This HopeChest CarePoint Made Over 1,500 Masks to Protect People from Coronavirus

The sewing group at Children’s HopeChest’s Pueblo Modelo CarePoint in Guatemala has become the light of Christ in their community, recently sewing over 1,500 masks to help protect people from coronavirus. 

All Guatemalan citizens have been ordered by the President to wear masks in public to help prevent the spread of COVID-19. If you want to go outside, you need a mask. When a person does not wear a mask in public, they face a monumental fine of 7,000 quetzales, or about 1,000 U.S. dollars. The decision to wear a mask in public may seem obvious given the consequences, but masks have recently been incredibly expensive to purchase and difficult to find. These conditions put pressure on those who are living in poverty or have inconsistent income who may not be able to afford a mask and may face jail time instead of a fine. 

Debora, the leader of Pueblo Modelo CarePoint, recognized the market to create masks when a local government orphanage director reached out to her.

The director asked if the CarePoint’s sewing group was able to create 200 masks for the orphanage children. Without thinking twice, Debora said, “Yes!” and rallied the sewing group. Debora is an incredible asset in her community, who not only leads the CarePoint, but also teaches the sewing group. Generally, the sewing group produces t-shirts, and goes to fairs and markets to display their products. Debora had already downloaded an Olson mask pattern and made masks for her family. The masks that she planned for them to make are excellent quality, with a size for children and a size for adults.

Nine of the women in the sewing group (five are mothers who have children enrolled at Pueblo Modelo CarePoint) met the next day to cut fabric, which Debora already had on hand! After cutting and dividing the fabric, each woman took her supplies to work from home. Over two days the six women produced 200 masks, which were then delivered to the orphanage!

Besides helping the orphanage, the masks also provided much-needed income for the women, which will definitely help their precarious situations as Guatemala has been “shut down” for almost four weeks. Additionally, in the Pueblo Modelo community, the main source of income for families comes from seasonal jobs, including construction or working small shops. This opportunity to create masks and earn money was a timely blessing. 

After word got out about the quality and quick turnaround time for the 200 masks, four directly implemented CarePoints that needed masks in their communities requested an order of another 1,350 from the sewing group! Debora and Eric (another CarePoint leader) bought the materials the same day and organized all of them the next day. As a co-op, the sewing group pays a five percent small business tax. Debora called each woman and told them how much tax they would owe. Instead of discounting their pay, each woman showed up with the tax owed in-hand and gave it to Eric before receiving their pay, which for most of the women was the equivalent of at least two weeks wages, if not more. No one complained. We believe most felt dignity in paying taxes and contributing to Guatemala.

The women were so excited to have more masks to work on and the new opportunity for income. The women can work from home on sewing machines that they pay off for their own use. Two of the women who had not yet fully paid for their sewing machines finally saw the value of having that vital capital in their home and cancelled the balance owed empowering them to take the machine home. One woman recently took on another order for 100 masks and put her family back to work providing much needed income given the circumstances of mass unemployment.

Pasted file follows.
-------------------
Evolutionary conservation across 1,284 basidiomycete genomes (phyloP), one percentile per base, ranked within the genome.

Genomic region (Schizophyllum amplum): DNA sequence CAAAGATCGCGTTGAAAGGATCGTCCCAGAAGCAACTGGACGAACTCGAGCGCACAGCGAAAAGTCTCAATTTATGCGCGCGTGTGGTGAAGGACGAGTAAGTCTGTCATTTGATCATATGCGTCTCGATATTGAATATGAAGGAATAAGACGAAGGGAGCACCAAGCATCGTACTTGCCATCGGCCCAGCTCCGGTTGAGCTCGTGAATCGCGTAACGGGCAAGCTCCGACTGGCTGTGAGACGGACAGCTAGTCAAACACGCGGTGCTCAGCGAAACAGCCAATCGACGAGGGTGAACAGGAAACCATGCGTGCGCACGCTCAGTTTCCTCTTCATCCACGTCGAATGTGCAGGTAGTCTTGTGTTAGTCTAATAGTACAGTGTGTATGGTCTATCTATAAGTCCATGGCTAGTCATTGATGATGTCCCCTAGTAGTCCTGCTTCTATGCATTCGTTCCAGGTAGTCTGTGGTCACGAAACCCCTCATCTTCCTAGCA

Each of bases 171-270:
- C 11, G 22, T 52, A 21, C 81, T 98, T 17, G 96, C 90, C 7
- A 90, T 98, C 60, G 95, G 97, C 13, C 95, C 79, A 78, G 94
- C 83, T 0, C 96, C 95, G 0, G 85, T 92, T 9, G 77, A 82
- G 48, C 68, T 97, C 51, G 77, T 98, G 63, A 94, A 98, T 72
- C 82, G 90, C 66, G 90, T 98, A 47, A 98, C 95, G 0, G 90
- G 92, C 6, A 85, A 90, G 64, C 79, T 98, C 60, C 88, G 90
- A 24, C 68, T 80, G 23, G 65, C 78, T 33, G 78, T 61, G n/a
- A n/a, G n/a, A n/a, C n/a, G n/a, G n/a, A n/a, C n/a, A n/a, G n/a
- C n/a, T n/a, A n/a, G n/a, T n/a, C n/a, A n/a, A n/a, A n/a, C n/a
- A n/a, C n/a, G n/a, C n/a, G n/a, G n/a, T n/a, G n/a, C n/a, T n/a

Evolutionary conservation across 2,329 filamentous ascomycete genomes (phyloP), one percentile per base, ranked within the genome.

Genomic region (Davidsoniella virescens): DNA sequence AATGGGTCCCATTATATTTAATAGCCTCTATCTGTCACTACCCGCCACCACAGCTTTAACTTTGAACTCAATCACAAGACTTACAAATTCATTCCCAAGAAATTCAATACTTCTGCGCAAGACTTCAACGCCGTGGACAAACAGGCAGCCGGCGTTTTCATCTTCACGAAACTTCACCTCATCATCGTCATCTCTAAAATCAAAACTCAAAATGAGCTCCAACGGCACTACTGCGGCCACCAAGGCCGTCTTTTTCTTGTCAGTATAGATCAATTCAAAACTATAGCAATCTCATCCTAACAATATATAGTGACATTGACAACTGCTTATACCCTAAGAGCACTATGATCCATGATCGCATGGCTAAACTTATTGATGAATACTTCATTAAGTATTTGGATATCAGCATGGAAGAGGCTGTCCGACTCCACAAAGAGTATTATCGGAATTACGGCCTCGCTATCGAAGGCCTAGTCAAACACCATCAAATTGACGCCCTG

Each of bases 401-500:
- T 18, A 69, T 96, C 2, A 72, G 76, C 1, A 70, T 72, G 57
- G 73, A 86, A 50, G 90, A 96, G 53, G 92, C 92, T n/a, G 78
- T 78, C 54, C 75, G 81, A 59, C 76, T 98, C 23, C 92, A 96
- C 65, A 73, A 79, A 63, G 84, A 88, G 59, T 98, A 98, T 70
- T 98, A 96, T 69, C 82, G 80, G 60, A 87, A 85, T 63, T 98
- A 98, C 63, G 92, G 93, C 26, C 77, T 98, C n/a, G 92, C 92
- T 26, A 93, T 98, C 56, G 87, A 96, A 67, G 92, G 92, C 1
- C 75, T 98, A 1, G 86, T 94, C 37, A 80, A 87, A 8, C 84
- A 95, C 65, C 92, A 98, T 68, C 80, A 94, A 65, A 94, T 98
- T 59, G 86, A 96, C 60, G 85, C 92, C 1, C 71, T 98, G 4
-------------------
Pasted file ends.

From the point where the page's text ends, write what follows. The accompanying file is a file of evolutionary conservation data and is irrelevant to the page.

In the video that they made to thank Children’s HopeChest, you can see that the women’s whole families are getting involved in the mask production. Husbands, sons, daughters and, even some in-laws all passed the Easter weekend together making the masks. Everyone wants to be a part of the exciting opportunity to work on masks that will help to save lives and provide some crucial income during the COVID-19 pandemic.  Some even commented that the project provided an opportunity for renewed family unity as well as a comfortable space to share their faith with family.

Fifteen women fulfilled the order of 1,350 masks in less than a week! When they finished, they said, “Do you have more masks for me to make? We want to keep working!” Leaders from the other directly implemented CarePoints were also thrilled to receive the masks.

The sewing co-op has been registered with the informal, micro-business agency of Pueblo Modelo’s local municipality. This past week the government announced an economic stimulus to micro-businesses legally registered to help them during this time. On Thursday, April 16, the agency was scheduled to turn in the list of micro-businesses to be considered for a government stimulus. That morning, Debora was contacted by the agency head and told that her group qualified and graciously extended the enrollment time regarding the stimulus to Friday morning. The agency head just happens to be one of Debora’s former Sunday school students from years ago! 

These women are working hard to gain their own income, and they are creating products that will help save lives.  We as a Christ-centered organization, believe that we are called to restore dignity and share about His love in a tangible way. We are praying for each other and we know that as part of the same body we can rejoice together and work together.



Help Children’s HopeChest support more stories of hope! Stand with HopeChest by equipping us to respond quickly and proactively to COVID-19’s impact on the vulnerable communities we partner with. By giving a gift where it is needed most, you empower HopeChest to provide support to local needs and our CarePoints overseas that are bracing for potential impact.